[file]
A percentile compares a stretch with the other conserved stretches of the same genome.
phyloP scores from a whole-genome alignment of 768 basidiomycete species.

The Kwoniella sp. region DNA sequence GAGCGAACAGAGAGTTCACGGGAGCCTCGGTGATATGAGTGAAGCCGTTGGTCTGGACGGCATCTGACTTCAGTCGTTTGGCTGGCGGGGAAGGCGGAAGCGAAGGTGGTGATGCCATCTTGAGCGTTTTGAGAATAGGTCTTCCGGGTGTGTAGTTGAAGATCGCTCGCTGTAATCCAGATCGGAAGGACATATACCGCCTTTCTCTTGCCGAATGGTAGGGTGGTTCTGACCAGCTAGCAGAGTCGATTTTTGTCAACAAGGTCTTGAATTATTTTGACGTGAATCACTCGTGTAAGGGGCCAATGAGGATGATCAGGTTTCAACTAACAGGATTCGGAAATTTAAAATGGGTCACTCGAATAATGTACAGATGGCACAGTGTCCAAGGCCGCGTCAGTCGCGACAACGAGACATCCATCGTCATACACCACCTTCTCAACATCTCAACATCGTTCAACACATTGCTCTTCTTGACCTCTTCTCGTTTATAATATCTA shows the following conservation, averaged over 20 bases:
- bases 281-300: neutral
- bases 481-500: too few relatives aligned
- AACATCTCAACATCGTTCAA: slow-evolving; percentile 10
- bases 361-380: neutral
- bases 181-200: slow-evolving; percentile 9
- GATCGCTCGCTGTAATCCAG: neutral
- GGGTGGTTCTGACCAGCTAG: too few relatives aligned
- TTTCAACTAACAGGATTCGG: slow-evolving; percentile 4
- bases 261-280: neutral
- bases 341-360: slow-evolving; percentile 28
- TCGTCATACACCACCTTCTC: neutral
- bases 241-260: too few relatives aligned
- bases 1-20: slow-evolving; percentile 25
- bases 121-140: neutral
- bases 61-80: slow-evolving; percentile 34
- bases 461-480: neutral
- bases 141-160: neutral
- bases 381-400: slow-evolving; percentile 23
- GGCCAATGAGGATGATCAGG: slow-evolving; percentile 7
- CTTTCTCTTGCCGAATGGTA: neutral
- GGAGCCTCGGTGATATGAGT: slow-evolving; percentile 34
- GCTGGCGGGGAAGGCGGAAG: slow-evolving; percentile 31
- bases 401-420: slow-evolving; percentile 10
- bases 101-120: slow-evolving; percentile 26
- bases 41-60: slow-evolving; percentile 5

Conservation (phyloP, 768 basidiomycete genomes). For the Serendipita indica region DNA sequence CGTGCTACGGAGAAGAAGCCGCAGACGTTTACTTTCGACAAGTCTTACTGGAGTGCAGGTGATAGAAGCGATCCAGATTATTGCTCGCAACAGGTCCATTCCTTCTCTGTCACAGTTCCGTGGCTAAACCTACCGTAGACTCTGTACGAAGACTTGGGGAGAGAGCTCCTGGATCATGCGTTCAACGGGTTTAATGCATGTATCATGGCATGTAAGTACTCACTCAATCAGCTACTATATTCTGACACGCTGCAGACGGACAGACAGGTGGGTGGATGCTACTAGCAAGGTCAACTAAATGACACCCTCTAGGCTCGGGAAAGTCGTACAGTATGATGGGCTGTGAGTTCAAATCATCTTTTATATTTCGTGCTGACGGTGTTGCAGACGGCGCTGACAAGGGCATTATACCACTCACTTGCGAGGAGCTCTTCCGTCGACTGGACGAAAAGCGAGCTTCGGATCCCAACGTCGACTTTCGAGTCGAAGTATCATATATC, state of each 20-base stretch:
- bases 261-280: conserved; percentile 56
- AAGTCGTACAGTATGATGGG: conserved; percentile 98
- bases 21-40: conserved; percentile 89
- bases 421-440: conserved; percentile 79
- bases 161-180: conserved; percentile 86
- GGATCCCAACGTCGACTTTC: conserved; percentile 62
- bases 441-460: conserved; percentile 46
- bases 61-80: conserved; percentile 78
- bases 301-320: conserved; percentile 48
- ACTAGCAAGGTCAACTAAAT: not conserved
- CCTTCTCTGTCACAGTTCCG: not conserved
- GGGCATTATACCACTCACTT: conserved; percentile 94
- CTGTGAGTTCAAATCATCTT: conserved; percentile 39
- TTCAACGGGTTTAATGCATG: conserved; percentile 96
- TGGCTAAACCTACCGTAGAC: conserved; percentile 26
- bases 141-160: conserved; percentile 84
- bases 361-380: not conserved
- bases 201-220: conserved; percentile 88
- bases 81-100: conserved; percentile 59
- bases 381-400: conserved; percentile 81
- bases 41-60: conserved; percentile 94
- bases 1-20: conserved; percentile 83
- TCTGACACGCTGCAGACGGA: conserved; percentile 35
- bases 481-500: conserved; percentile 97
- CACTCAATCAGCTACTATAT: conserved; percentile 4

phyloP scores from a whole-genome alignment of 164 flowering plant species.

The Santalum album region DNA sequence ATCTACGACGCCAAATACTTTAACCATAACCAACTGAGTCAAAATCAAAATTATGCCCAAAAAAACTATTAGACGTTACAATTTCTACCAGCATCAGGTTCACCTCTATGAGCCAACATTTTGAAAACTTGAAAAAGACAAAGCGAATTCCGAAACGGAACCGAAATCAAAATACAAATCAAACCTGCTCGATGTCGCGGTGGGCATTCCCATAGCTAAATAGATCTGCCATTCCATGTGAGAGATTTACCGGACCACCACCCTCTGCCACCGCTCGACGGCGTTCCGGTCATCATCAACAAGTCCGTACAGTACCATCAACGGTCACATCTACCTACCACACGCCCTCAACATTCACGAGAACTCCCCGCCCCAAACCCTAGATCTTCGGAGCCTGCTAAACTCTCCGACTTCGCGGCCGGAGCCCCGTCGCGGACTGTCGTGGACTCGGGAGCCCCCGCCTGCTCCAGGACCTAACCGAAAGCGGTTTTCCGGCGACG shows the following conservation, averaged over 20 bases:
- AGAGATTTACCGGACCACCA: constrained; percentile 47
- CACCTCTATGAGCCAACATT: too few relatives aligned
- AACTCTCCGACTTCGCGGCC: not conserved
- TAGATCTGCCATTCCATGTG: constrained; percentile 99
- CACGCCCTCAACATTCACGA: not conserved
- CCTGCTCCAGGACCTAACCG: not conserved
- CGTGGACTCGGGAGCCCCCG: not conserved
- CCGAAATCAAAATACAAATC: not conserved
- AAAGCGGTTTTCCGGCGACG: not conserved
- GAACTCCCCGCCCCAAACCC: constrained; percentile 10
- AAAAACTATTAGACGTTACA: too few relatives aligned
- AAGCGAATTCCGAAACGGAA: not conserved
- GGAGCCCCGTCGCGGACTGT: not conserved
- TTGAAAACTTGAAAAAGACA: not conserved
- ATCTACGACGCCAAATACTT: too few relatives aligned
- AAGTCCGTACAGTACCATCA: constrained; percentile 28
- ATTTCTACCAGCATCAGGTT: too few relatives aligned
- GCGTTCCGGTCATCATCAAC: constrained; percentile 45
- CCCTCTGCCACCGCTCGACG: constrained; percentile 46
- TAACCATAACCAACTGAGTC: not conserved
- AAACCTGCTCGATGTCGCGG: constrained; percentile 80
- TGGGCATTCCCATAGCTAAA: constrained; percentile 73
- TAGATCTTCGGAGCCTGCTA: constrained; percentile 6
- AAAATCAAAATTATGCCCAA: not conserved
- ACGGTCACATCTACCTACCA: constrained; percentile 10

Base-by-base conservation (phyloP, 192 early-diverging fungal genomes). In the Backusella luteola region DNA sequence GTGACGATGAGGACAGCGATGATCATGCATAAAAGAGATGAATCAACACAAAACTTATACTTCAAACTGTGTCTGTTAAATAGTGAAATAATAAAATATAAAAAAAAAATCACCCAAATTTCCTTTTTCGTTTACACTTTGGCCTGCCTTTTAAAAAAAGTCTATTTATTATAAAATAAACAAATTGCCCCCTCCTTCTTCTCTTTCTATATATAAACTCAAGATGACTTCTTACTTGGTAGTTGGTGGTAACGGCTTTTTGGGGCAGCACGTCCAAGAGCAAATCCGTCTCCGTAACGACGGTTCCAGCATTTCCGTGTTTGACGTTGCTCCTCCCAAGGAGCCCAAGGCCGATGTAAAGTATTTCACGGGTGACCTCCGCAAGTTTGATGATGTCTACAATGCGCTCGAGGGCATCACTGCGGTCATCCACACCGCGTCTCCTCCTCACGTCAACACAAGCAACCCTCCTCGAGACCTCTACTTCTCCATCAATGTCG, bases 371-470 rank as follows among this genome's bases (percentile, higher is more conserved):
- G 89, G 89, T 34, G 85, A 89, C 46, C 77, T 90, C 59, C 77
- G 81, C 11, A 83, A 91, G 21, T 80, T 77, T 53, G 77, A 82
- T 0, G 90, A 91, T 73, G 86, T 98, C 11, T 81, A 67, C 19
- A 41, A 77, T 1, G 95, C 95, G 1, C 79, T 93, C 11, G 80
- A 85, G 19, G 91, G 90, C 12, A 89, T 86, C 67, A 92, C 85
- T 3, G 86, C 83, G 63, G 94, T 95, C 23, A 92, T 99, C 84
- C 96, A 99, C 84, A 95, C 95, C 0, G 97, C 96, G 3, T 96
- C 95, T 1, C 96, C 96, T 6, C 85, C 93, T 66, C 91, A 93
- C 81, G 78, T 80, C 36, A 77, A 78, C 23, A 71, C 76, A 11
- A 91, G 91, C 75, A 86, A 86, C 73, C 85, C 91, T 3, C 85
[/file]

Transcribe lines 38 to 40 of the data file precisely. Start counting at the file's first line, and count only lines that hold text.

- bases 301-320: conserved; percentile 48
- ACTAGCAAGGTCAACTAAAT: not conserved
- CCTTCTCTGTCACAGTTCCG: not conserved